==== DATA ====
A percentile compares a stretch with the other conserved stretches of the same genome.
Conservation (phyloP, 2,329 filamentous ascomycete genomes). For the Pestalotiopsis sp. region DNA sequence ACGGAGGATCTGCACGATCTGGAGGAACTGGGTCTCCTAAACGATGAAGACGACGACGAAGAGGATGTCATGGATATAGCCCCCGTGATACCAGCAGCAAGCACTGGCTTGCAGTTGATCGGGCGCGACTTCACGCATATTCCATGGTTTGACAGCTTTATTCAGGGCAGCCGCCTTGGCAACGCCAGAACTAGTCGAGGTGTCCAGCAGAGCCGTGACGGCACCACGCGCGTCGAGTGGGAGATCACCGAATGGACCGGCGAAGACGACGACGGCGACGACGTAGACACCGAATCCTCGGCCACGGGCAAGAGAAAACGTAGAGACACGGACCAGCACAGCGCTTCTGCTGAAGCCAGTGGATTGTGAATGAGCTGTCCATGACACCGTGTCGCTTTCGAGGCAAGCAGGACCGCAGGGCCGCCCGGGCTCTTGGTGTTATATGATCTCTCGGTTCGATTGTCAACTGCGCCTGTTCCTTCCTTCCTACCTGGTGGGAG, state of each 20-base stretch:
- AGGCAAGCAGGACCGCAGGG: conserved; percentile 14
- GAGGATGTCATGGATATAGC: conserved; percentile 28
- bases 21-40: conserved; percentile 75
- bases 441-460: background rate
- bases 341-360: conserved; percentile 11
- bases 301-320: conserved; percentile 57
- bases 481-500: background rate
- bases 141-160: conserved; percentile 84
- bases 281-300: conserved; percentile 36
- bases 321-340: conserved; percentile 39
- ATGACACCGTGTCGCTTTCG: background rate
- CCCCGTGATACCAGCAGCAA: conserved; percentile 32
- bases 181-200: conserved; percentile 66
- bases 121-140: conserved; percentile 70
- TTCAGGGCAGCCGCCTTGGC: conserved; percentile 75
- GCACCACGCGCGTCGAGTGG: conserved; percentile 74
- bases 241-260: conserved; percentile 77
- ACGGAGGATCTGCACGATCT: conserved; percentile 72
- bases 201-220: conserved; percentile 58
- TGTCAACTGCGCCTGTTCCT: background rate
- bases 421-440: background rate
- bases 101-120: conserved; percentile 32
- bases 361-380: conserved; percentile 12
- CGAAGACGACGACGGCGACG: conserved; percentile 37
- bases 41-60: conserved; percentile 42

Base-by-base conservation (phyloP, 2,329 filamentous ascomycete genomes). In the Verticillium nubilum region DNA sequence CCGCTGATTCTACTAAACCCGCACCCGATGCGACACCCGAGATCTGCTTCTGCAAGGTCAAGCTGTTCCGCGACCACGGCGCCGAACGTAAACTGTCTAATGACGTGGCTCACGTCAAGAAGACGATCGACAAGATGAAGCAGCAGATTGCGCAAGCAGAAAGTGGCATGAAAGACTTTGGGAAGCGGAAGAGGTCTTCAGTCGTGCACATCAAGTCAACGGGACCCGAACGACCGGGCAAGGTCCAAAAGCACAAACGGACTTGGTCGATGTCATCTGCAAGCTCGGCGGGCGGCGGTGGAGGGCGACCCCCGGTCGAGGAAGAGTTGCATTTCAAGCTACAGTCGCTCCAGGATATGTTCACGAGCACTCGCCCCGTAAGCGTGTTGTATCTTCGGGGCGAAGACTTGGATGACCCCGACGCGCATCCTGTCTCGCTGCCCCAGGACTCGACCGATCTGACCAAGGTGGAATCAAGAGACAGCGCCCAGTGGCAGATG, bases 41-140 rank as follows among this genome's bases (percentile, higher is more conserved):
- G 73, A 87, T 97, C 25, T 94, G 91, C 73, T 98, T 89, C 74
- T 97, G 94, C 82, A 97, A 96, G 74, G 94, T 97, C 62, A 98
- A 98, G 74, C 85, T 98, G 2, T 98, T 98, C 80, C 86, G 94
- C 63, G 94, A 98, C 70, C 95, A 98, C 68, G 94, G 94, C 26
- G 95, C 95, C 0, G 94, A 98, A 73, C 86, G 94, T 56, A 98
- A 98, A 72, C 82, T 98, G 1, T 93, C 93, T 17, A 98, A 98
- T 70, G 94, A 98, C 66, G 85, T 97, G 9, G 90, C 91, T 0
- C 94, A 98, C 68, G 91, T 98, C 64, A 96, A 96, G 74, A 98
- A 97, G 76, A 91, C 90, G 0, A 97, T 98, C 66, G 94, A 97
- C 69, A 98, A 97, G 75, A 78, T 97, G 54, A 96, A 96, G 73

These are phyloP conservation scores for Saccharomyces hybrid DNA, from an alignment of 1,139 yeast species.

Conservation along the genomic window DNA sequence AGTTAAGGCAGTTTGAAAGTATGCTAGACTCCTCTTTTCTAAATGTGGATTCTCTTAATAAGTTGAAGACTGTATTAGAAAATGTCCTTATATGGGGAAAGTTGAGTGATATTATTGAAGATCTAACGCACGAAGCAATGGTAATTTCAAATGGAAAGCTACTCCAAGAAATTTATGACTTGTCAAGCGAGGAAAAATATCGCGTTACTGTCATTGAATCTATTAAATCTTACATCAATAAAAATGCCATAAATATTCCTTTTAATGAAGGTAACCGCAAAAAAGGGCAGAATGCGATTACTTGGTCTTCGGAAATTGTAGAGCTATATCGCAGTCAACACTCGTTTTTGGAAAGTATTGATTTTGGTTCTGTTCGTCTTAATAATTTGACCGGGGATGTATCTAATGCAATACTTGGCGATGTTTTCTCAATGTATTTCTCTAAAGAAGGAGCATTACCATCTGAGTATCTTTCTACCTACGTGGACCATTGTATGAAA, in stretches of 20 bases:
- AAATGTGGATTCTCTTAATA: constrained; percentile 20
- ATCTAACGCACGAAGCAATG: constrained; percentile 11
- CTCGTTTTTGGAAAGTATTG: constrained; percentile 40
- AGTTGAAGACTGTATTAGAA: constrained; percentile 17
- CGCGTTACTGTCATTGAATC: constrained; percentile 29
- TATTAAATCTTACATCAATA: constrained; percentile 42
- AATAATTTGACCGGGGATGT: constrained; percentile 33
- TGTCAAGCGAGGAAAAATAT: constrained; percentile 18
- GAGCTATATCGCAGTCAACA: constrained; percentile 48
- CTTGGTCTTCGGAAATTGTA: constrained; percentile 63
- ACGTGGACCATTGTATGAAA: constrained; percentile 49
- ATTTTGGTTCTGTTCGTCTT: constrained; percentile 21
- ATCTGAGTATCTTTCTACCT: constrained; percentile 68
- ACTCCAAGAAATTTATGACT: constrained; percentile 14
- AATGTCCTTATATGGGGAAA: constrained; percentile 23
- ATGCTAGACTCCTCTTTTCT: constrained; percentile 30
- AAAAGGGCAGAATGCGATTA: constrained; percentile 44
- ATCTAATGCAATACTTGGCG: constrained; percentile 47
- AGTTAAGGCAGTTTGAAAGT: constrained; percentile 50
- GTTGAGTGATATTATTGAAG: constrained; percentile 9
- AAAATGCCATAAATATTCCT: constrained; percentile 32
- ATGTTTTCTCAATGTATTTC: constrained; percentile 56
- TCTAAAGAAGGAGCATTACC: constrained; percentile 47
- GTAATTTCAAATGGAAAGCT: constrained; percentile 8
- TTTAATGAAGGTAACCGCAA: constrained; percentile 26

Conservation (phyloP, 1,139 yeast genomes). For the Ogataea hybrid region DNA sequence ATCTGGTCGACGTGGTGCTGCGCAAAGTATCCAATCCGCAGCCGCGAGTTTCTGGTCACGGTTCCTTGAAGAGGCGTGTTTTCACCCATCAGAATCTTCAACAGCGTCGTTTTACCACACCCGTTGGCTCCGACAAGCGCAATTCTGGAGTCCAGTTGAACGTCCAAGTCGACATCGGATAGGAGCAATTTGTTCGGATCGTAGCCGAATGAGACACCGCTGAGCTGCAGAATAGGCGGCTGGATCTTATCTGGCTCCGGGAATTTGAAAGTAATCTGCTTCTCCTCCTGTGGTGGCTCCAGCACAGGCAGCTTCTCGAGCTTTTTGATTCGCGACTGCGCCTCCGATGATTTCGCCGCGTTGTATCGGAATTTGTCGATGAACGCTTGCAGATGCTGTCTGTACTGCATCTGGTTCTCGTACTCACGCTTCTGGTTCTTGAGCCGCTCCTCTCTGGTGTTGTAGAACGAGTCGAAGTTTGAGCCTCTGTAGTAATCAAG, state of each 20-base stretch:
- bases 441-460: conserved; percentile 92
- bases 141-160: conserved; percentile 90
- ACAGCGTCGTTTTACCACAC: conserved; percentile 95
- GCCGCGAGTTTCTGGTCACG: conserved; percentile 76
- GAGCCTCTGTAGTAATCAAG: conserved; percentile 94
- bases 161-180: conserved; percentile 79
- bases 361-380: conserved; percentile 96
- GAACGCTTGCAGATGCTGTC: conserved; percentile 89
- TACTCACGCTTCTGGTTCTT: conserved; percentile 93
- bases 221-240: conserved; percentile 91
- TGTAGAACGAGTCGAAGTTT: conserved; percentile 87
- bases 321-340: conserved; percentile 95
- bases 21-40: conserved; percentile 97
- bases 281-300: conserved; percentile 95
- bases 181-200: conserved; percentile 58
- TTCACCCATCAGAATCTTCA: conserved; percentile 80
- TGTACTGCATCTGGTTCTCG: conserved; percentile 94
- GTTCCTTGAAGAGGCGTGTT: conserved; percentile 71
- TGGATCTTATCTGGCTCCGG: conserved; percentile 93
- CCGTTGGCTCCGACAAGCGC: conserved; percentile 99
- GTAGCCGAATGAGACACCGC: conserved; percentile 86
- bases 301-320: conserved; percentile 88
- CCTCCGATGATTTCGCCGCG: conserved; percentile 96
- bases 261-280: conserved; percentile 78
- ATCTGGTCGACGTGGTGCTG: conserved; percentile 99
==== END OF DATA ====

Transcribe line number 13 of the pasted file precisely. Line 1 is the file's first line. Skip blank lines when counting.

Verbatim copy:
- ATGACACCGTGTCGCTTTCG: background rate